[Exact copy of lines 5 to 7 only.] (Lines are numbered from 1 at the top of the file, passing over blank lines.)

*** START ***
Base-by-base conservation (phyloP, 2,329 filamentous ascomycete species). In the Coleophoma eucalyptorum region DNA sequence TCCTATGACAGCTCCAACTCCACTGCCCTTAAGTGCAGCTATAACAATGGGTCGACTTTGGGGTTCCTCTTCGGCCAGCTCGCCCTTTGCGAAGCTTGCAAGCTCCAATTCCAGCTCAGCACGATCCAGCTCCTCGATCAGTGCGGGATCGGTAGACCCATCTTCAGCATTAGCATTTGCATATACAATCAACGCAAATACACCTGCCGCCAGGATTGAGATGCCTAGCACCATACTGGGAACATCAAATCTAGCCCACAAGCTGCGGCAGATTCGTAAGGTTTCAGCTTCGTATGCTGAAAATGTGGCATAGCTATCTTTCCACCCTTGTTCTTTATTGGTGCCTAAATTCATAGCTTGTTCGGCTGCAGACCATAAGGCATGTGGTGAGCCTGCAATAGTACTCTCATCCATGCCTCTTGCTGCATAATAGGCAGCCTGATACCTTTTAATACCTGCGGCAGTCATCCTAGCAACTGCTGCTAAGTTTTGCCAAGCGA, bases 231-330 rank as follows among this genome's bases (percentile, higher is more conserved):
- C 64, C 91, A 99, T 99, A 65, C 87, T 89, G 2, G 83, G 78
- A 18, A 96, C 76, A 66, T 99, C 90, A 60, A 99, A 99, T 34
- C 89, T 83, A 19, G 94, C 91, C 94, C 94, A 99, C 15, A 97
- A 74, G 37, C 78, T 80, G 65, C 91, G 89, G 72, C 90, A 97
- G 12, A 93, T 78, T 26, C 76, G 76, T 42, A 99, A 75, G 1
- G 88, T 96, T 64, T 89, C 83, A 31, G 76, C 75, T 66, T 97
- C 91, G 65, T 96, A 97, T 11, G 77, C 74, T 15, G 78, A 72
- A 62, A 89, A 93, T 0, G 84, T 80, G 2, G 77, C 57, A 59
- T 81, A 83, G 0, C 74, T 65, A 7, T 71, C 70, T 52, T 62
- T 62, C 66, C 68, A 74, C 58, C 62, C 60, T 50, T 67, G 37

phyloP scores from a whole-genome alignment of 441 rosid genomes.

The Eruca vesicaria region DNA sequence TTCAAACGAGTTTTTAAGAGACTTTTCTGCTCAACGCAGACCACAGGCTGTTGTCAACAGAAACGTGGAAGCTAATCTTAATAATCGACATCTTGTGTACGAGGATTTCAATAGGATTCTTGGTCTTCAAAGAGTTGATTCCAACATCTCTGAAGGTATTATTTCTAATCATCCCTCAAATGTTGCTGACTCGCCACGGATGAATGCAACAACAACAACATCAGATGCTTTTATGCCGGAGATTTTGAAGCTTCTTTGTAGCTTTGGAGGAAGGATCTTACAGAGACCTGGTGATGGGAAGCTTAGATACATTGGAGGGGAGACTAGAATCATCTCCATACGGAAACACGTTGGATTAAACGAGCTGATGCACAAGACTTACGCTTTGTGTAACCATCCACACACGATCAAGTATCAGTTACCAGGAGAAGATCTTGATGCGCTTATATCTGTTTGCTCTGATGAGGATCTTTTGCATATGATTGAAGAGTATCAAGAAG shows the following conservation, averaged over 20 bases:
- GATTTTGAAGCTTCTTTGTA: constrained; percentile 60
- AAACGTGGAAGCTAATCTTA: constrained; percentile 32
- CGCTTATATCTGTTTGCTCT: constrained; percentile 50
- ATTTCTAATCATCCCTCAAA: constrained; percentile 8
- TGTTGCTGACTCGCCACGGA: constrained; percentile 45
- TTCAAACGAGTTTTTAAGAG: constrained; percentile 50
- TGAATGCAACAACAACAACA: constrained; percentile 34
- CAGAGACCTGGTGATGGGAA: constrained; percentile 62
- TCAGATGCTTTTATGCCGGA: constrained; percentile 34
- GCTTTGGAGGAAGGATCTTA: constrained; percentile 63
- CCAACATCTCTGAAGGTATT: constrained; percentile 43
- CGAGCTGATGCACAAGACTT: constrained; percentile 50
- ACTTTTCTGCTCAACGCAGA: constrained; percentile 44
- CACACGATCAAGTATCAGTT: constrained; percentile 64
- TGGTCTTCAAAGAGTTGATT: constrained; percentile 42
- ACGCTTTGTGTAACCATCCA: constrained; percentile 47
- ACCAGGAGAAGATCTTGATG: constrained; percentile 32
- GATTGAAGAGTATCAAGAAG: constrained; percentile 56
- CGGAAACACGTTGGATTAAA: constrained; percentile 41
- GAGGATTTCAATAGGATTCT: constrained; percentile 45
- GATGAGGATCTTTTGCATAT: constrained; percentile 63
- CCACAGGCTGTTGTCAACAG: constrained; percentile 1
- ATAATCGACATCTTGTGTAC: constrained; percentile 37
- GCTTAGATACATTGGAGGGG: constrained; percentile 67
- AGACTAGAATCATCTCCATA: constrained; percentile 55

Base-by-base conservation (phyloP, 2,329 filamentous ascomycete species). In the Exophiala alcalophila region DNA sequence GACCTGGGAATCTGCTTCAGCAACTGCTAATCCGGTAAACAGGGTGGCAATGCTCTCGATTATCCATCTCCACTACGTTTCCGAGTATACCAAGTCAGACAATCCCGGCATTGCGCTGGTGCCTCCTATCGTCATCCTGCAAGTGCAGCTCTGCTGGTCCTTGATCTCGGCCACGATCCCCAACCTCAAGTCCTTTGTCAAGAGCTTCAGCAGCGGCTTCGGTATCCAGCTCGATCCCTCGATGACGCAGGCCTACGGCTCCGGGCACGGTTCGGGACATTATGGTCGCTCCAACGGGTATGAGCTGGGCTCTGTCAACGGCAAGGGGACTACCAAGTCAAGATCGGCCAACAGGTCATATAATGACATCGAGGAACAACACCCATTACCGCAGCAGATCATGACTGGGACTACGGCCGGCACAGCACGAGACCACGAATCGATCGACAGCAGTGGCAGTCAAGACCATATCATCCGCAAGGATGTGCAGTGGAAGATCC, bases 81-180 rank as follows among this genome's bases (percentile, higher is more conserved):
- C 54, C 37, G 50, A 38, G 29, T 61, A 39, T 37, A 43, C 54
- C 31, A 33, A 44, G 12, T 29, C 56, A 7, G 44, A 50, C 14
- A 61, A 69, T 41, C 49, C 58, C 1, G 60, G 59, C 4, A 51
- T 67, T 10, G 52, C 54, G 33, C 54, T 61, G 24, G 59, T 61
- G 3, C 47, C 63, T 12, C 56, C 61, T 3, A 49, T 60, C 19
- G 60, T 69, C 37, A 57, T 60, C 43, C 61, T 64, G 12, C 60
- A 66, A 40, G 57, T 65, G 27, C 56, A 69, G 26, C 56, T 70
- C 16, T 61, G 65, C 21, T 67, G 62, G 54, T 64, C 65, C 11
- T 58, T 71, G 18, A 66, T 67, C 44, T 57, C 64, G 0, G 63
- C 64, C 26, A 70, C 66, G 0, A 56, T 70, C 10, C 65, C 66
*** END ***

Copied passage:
- A 74, G 37, C 78, T 80, G 65, C 91, G 89, G 72, C 90, A 97
- G 12, A 93, T 78, T 26, C 76, G 76, T 42, A 99, A 75, G 1
- G 88, T 96, T 64, T 89, C 83, A 31, G 76, C 75, T 66, T 97